Visualize going through a supermarket “loaded” with ideas about what to eat, most of which we could not remember if we were not in that environment. But as we walk through the aisles, each item reminds us of what we might have for dinner. As a result, we can generate many ideas in a relatively short period of time. The more things we can generate as ideas, the more options we have to work with. If we were to include in our nutritional selection antioxidants and omega-3 fatty acids, we would better feed our brains over time. Likewise, differences in information-generation capacity—sourcing, retrieving, and processing—should not be static, but can be significantly improved with visual-spatial practice. Our visual-spatial capacity is defined as our mental ability to represent the outer world internally in our mind. It’s the ability to hold the world visually in our minds the way a sailor or pilot navigate their large spatial world, or the way a chess player or sculptor represents a more circumscribed spatial world. It gives us the capacity to know where we are in space. If we find it easy to visualize things as though we were an observer taking up different positions, like a fly on the wall, than we are strong in this ability.
We make a case that the most powerful brains are the ones where many parts of the brain are ultra-activated and processing simultaneously on a regular basis. So how do we achieve this? Exercise! Brain exercise—giving all the different parts a workout to develop new mental muscles so they will join in on the everyday processing to make our brains more hyper-connected and smarter. The more we exercise the different parts of our brains, the more we get all the spatial sparkplugs of our brains firing and contributing, thereby creating more processing capacity. For any of their executives to advance to brilliance, the authors had to first discover, beg, borrow, and invent “spatial” processing workouts for the right hemisphere. Ultimately, both hemispheres are needed to help executives learn to think insightfully in three and four dimensions, the way geniuses do.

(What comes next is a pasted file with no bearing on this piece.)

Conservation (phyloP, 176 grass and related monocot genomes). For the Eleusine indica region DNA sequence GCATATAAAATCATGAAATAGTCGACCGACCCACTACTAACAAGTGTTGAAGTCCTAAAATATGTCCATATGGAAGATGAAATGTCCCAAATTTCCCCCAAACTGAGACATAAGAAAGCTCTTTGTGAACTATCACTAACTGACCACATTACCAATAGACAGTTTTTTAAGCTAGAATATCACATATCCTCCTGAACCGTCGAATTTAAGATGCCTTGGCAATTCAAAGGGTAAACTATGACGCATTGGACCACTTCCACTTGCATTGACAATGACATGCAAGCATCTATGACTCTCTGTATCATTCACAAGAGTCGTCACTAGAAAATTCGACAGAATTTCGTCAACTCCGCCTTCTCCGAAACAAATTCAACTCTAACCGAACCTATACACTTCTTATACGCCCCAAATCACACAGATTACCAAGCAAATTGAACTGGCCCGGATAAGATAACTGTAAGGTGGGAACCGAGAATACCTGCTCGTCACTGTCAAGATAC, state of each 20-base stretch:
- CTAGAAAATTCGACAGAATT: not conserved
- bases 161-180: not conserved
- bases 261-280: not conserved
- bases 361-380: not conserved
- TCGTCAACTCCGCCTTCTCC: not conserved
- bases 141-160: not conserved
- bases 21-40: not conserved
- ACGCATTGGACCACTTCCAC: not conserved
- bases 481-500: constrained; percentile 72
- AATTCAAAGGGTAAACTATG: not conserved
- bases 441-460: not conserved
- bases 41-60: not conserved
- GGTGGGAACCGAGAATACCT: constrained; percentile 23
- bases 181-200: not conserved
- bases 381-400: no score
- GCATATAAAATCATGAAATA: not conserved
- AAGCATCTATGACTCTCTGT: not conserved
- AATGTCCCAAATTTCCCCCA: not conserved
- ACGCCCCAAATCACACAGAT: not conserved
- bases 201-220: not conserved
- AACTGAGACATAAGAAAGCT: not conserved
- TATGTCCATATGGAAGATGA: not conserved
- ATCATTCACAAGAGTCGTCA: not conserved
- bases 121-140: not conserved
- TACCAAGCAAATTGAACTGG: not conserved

We invite readers to break away from years of flat thinking or educational backgrounds that stifle creative/innovative potential. We now have the neural technology to develop the capacity to think higher, wider, thicker, and deeper and thereby become more creative, inventive, and brilliant. Expand your mental agility through a development of higher-order processes and discover a whole new world mentally in “Executive Thinking.”
Morris Graham and Kevin Baize are the authors of “Executive Thinking: From Brightness to Brilliance” (iUniverse, 2011).
Morris Graham heads a Honolulu-based, international executive/organization development firm. He received a Ph.D. in cognitive-developmental psychology from the University of Arizona and a Post-Doctorate in Organization Psychology from Edinburgh University, Scotland. Dr. Graham is internationally recognized for his expertise in organizational capacity building and is the author of “The Horizontal Revolution.”
Kevin Baize is a scientist and expert in visual informational processing technologies (VIPT). He has more than 17 years of experience in the field. Dr. Baize presently heads the Hawaii Science Academy for developing visual-spatial giftedness.